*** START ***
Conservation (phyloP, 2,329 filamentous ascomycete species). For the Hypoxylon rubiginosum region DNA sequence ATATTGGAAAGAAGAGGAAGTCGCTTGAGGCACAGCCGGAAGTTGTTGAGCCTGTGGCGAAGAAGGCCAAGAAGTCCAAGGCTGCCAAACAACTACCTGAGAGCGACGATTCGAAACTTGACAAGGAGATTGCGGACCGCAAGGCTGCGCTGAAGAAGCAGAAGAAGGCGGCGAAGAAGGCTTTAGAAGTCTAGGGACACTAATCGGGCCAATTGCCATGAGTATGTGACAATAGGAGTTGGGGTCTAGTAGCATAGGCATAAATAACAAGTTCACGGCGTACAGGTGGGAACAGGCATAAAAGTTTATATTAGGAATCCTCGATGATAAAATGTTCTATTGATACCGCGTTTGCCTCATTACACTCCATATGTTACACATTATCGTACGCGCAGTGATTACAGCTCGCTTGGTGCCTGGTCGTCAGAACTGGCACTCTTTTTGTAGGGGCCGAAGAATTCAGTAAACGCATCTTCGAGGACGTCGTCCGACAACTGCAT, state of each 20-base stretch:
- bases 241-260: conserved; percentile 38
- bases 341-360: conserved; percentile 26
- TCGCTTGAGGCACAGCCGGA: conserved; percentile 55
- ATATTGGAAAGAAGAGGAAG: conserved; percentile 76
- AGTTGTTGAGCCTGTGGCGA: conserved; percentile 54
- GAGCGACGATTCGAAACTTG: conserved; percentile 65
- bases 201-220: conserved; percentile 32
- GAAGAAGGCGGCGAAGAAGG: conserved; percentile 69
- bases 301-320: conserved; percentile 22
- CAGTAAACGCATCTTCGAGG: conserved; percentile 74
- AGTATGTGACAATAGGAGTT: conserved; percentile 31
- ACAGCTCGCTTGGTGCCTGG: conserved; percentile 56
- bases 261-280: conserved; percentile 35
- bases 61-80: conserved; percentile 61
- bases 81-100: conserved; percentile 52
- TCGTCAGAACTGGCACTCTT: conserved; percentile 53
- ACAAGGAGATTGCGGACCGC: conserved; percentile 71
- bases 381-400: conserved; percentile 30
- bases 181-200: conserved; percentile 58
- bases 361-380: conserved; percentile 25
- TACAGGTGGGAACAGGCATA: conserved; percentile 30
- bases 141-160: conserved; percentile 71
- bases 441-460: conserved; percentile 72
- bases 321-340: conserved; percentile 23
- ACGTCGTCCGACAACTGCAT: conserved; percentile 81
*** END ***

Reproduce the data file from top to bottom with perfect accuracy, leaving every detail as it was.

Conservation (phyloP, 2,329 filamentous ascomycete species). For the Hypoxylon rubiginosum region DNA sequence ATATTGGAAAGAAGAGGAAGTCGCTTGAGGCACAGCCGGAAGTTGTTGAGCCTGTGGCGAAGAAGGCCAAGAAGTCCAAGGCTGCCAAACAACTACCTGAGAGCGACGATTCGAAACTTGACAAGGAGATTGCGGACCGCAAGGCTGCGCTGAAGAAGCAGAAGAAGGCGGCGAAGAAGGCTTTAGAAGTCTAGGGACACTAATCGGGCCAATTGCCATGAGTATGTGACAATAGGAGTTGGGGTCTAGTAGCATAGGCATAAATAACAAGTTCACGGCGTACAGGTGGGAACAGGCATAAAAGTTTATATTAGGAATCCTCGATGATAAAATGTTCTATTGATACCGCGTTTGCCTCATTACACTCCATATGTTACACATTATCGTACGCGCAGTGATTACAGCTCGCTTGGTGCCTGGTCGTCAGAACTGGCACTCTTTTTGTAGGGGCCGAAGAATTCAGTAAACGCATCTTCGAGGACGTCGTCCGACAACTGCAT, state of each 20-base stretch:
- bases 241-260: conserved; percentile 38
- bases 341-360: conserved; percentile 26
- TCGCTTGAGGCACAGCCGGA: conserved; percentile 55
- ATATTGGAAAGAAGAGGAAG: conserved; percentile 76
- AGTTGTTGAGCCTGTGGCGA: conserved; percentile 54
- GAGCGACGATTCGAAACTTG: conserved; percentile 65
- bases 201-220: conserved; percentile 32
- GAAGAAGGCGGCGAAGAAGG: conserved; percentile 69
- bases 301-320: conserved; percentile 22
- CAGTAAACGCATCTTCGAGG: conserved; percentile 74
- AGTATGTGACAATAGGAGTT: conserved; percentile 31
- ACAGCTCGCTTGGTGCCTGG: conserved; percentile 56
- bases 261-280: conserved; percentile 35
- bases 61-80: conserved; percentile 61
- bases 81-100: conserved; percentile 52
- TCGTCAGAACTGGCACTCTT: conserved; percentile 53
- ACAAGGAGATTGCGGACCGC: conserved; percentile 71
- bases 381-400: conserved; percentile 30
- bases 181-200: conserved; percentile 58
- bases 361-380: conserved; percentile 25
- TACAGGTGGGAACAGGCATA: conserved; percentile 30
- bases 141-160: conserved; percentile 71
- bases 441-460: conserved; percentile 72
- bases 321-340: conserved; percentile 23
- ACGTCGTCCGACAACTGCAT: conserved; percentile 81